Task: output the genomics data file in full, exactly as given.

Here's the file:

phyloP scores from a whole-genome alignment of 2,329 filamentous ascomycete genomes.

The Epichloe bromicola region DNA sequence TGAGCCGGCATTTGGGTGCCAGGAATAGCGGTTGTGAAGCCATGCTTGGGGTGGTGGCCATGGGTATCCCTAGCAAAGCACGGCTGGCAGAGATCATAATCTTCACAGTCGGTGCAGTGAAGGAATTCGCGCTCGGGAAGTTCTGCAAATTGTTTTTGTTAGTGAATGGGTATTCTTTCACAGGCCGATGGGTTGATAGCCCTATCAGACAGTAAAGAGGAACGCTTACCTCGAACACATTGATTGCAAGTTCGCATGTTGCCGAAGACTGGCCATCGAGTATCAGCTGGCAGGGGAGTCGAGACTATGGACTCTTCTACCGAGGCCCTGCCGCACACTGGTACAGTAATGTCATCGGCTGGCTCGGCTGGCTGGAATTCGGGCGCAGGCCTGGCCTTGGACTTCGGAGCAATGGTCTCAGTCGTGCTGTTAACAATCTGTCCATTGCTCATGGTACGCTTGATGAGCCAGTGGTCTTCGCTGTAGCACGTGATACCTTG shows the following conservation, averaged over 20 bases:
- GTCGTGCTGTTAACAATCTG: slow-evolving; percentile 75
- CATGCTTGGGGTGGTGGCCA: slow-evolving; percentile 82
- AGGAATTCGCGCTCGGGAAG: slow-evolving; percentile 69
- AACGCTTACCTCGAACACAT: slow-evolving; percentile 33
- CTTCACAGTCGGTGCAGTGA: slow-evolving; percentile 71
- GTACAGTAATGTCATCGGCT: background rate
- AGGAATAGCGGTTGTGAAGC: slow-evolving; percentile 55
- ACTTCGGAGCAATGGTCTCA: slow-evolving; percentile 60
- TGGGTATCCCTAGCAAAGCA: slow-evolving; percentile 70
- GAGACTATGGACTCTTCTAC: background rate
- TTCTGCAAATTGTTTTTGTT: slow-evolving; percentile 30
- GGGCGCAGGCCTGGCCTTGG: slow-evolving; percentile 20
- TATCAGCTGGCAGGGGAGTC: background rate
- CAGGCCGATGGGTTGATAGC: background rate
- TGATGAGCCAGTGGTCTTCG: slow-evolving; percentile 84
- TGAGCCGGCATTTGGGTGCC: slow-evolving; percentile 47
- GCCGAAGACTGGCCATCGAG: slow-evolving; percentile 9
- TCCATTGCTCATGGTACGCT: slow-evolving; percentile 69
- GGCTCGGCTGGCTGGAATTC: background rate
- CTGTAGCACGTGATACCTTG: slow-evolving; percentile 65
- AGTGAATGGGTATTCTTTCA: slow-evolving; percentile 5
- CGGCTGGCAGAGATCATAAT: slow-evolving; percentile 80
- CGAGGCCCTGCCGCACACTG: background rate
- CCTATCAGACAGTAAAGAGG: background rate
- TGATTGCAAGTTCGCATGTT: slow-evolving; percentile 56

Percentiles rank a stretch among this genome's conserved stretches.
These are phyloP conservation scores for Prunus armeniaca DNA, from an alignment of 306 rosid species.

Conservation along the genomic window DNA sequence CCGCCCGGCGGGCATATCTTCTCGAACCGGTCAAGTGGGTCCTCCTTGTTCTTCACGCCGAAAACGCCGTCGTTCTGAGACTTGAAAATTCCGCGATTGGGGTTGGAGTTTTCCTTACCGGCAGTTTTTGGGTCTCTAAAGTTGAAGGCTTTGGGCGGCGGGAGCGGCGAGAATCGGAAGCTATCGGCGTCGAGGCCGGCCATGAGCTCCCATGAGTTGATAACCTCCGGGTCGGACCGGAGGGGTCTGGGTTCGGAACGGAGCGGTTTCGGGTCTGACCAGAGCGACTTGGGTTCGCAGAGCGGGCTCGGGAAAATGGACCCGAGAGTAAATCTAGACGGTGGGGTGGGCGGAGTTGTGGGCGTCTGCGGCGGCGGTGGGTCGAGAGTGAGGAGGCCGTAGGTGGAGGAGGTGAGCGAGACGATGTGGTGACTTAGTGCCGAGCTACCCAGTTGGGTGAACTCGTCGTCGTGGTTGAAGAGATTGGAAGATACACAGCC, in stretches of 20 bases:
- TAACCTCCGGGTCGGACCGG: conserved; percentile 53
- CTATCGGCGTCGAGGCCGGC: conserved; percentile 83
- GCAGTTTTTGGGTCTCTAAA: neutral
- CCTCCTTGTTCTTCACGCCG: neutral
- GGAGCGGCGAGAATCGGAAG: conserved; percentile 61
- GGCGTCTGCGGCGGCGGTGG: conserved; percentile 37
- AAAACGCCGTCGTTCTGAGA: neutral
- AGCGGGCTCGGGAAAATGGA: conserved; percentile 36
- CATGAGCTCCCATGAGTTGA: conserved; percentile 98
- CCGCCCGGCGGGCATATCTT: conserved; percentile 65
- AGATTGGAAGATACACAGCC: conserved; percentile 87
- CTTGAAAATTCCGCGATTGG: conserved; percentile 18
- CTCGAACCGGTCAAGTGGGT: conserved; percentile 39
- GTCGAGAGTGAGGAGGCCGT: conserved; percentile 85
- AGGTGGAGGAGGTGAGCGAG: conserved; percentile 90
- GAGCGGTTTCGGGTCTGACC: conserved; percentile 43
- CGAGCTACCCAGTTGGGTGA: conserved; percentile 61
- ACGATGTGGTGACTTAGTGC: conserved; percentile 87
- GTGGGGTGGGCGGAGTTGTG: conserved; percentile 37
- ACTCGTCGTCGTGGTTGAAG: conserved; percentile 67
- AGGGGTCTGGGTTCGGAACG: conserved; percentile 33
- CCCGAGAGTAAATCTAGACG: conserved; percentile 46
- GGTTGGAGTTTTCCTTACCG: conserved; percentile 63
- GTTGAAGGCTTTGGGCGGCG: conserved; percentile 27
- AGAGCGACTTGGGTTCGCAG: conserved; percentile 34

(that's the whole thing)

phyloP scores from a whole-genome alignment of 2,329 filamentous ascomycete genomes.

The Epichloe bromicola region DNA sequence TGAGCCGGCATTTGGGTGCCAGGAATAGCGGTTGTGAAGCCATGCTTGGGGTGGTGGCCATGGGTATCCCTAGCAAAGCACGGCTGGCAGAGATCATAATCTTCACAGTCGGTGCAGTGAAGGAATTCGCGCTCGGGAAGTTCTGCAAATTGTTTTTGTTAGTGAATGGGTATTCTTTCACAGGCCGATGGGTTGATAGCCCTATCAGACAGTAAAGAGGAACGCTTACCTCGAACACATTGATTGCAAGTTCGCATGTTGCCGAAGACTGGCCATCGAGTATCAGCTGGCAGGGGAGTCGAGACTATGGACTCTTCTACCGAGGCCCTGCCGCACACTGGTACAGTAATGTCATCGGCTGGCTCGGCTGGCTGGAATTCGGGCGCAGGCCTGGCCTTGGACTTCGGAGCAATGGTCTCAGTCGTGCTGTTAACAATCTGTCCATTGCTCATGGTACGCTTGATGAGCCAGTGGTCTTCGCTGTAGCACGTGATACCTTG shows the following conservation, averaged over 20 bases:
- GTCGTGCTGTTAACAATCTG: slow-evolving; percentile 75
- CATGCTTGGGGTGGTGGCCA: slow-evolving; percentile 82
- AGGAATTCGCGCTCGGGAAG: slow-evolving; percentile 69
- AACGCTTACCTCGAACACAT: slow-evolving; percentile 33
- CTTCACAGTCGGTGCAGTGA: slow-evolving; percentile 71
- GTACAGTAATGTCATCGGCT: background rate
- AGGAATAGCGGTTGTGAAGC: slow-evolving; percentile 55
- ACTTCGGAGCAATGGTCTCA: slow-evolving; percentile 60
- TGGGTATCCCTAGCAAAGCA: slow-evolving; percentile 70
- GAGACTATGGACTCTTCTAC: background rate
- TTCTGCAAATTGTTTTTGTT: slow-evolving; percentile 30
- GGGCGCAGGCCTGGCCTTGG: slow-evolving; percentile 20
- TATCAGCTGGCAGGGGAGTC: background rate
- CAGGCCGATGGGTTGATAGC: background rate
- TGATGAGCCAGTGGTCTTCG: slow-evolving; percentile 84
- TGAGCCGGCATTTGGGTGCC: slow-evolving; percentile 47
- GCCGAAGACTGGCCATCGAG: slow-evolving; percentile 9
- TCCATTGCTCATGGTACGCT: slow-evolving; percentile 69
- GGCTCGGCTGGCTGGAATTC: background rate
- CTGTAGCACGTGATACCTTG: slow-evolving; percentile 65
- AGTGAATGGGTATTCTTTCA: slow-evolving; percentile 5
- CGGCTGGCAGAGATCATAAT: slow-evolving; percentile 80
- CGAGGCCCTGCCGCACACTG: background rate
- CCTATCAGACAGTAAAGAGG: background rate
- TGATTGCAAGTTCGCATGTT: slow-evolving; percentile 56

Percentiles rank a stretch among this genome's conserved stretches.
These are phyloP conservation scores for Prunus armeniaca DNA, from an alignment of 306 rosid species.

Conservation along the genomic window DNA sequence CCGCCCGGCGGGCATATCTTCTCGAACCGGTCAAGTGGGTCCTCCTTGTTCTTCACGCCGAAAACGCCGTCGTTCTGAGACTTGAAAATTCCGCGATTGGGGTTGGAGTTTTCCTTACCGGCAGTTTTTGGGTCTCTAAAGTTGAAGGCTTTGGGCGGCGGGAGCGGCGAGAATCGGAAGCTATCGGCGTCGAGGCCGGCCATGAGCTCCCATGAGTTGATAACCTCCGGGTCGGACCGGAGGGGTCTGGGTTCGGAACGGAGCGGTTTCGGGTCTGACCAGAGCGACTTGGGTTCGCAGAGCGGGCTCGGGAAAATGGACCCGAGAGTAAATCTAGACGGTGGGGTGGGCGGAGTTGTGGGCGTCTGCGGCGGCGGTGGGTCGAGAGTGAGGAGGCCGTAGGTGGAGGAGGTGAGCGAGACGATGTGGTGACTTAGTGCCGAGCTACCCAGTTGGGTGAACTCGTCGTCGTGGTTGAAGAGATTGGAAGATACACAGCC, in stretches of 20 bases:
- TAACCTCCGGGTCGGACCGG: conserved; percentile 53
- CTATCGGCGTCGAGGCCGGC: conserved; percentile 83
- GCAGTTTTTGGGTCTCTAAA: neutral
- CCTCCTTGTTCTTCACGCCG: neutral
- GGAGCGGCGAGAATCGGAAG: conserved; percentile 61
- GGCGTCTGCGGCGGCGGTGG: conserved; percentile 37
- AAAACGCCGTCGTTCTGAGA: neutral
- AGCGGGCTCGGGAAAATGGA: conserved; percentile 36
- CATGAGCTCCCATGAGTTGA: conserved; percentile 98
- CCGCCCGGCGGGCATATCTT: conserved; percentile 65
- AGATTGGAAGATACACAGCC: conserved; percentile 87
- CTTGAAAATTCCGCGATTGG: conserved; percentile 18
- CTCGAACCGGTCAAGTGGGT: conserved; percentile 39
- GTCGAGAGTGAGGAGGCCGT: conserved; percentile 85
- AGGTGGAGGAGGTGAGCGAG: conserved; percentile 90
- GAGCGGTTTCGGGTCTGACC: conserved; percentile 43
- CGAGCTACCCAGTTGGGTGA: conserved; percentile 61
- ACGATGTGGTGACTTAGTGC: conserved; percentile 87
- GTGGGGTGGGCGGAGTTGTG: conserved; percentile 37
- ACTCGTCGTCGTGGTTGAAG: conserved; percentile 67
- AGGGGTCTGGGTTCGGAACG: conserved; percentile 33
- CCCGAGAGTAAATCTAGACG: conserved; percentile 46
- GGTTGGAGTTTTCCTTACCG: conserved; percentile 63
- GTTGAAGGCTTTGGGCGGCG: conserved; percentile 27
- AGAGCGACTTGGGTTCGCAG: conserved; percentile 34